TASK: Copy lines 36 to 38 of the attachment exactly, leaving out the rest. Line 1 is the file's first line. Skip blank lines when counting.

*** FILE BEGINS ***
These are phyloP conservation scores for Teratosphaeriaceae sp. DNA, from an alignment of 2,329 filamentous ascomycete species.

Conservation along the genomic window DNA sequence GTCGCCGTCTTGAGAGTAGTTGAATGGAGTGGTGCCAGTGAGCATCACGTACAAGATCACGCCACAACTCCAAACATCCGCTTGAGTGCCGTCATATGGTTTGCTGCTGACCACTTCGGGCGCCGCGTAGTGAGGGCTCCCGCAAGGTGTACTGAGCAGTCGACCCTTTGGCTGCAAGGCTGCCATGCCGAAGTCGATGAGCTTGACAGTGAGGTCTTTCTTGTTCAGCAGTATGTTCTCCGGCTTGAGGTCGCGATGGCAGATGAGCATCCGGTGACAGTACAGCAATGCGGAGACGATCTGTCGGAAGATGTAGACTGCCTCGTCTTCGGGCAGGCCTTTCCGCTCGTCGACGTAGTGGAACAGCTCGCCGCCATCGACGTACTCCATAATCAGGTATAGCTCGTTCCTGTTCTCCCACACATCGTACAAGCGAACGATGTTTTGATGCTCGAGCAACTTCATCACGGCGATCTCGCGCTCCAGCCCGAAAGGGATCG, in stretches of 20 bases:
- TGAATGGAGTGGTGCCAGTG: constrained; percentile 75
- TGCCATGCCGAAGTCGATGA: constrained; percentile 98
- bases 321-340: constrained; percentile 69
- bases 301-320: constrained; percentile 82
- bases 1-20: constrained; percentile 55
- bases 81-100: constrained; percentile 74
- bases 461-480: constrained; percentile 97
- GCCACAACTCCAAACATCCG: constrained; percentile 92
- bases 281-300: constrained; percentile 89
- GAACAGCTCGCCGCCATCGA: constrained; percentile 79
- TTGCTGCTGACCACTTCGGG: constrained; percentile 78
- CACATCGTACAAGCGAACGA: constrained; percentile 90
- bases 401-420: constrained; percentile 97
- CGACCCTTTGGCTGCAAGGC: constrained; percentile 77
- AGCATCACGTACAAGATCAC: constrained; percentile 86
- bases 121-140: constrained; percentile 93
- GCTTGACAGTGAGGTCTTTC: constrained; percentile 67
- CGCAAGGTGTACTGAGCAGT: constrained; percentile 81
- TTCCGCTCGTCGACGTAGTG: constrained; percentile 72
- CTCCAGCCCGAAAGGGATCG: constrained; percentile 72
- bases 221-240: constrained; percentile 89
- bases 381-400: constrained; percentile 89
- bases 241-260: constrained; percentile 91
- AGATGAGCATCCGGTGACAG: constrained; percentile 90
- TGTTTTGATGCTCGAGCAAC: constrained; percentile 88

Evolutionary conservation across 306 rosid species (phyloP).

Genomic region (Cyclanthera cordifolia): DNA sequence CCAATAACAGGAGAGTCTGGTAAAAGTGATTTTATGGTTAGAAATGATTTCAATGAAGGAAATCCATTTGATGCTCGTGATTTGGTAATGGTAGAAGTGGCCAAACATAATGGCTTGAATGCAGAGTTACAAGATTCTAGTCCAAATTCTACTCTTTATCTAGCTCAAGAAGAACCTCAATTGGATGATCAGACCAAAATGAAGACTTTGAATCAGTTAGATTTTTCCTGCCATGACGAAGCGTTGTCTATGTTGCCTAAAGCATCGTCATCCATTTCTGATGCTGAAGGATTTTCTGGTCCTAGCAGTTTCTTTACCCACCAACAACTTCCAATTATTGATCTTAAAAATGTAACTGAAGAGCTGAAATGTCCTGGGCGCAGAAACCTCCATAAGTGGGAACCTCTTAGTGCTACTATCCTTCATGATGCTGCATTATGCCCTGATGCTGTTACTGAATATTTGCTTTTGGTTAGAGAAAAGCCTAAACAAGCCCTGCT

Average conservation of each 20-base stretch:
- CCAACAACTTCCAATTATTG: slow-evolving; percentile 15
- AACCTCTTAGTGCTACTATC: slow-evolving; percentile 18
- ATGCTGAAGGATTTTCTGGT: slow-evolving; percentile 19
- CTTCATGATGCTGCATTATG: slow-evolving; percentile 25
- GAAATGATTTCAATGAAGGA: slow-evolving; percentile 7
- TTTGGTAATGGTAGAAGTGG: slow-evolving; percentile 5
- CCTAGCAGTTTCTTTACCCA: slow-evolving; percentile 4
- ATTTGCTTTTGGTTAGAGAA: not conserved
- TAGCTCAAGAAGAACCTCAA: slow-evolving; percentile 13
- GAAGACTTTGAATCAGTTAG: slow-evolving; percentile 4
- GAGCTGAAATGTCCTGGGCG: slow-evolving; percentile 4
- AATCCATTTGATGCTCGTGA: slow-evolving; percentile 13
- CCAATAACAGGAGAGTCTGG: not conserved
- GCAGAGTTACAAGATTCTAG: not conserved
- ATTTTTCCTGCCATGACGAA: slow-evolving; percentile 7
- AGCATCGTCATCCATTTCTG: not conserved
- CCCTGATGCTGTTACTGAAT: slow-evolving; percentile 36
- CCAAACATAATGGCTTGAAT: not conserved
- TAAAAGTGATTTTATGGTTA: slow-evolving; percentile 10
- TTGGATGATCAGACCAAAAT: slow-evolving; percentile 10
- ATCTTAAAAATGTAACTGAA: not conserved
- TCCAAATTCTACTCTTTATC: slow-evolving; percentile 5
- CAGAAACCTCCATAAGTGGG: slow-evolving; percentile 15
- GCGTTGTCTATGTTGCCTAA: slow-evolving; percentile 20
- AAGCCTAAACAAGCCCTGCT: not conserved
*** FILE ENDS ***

- TTTGGTAATGGTAGAAGTGG: slow-evolving; percentile 5
- CCTAGCAGTTTCTTTACCCA: slow-evolving; percentile 4
- ATTTGCTTTTGGTTAGAGAA: not conserved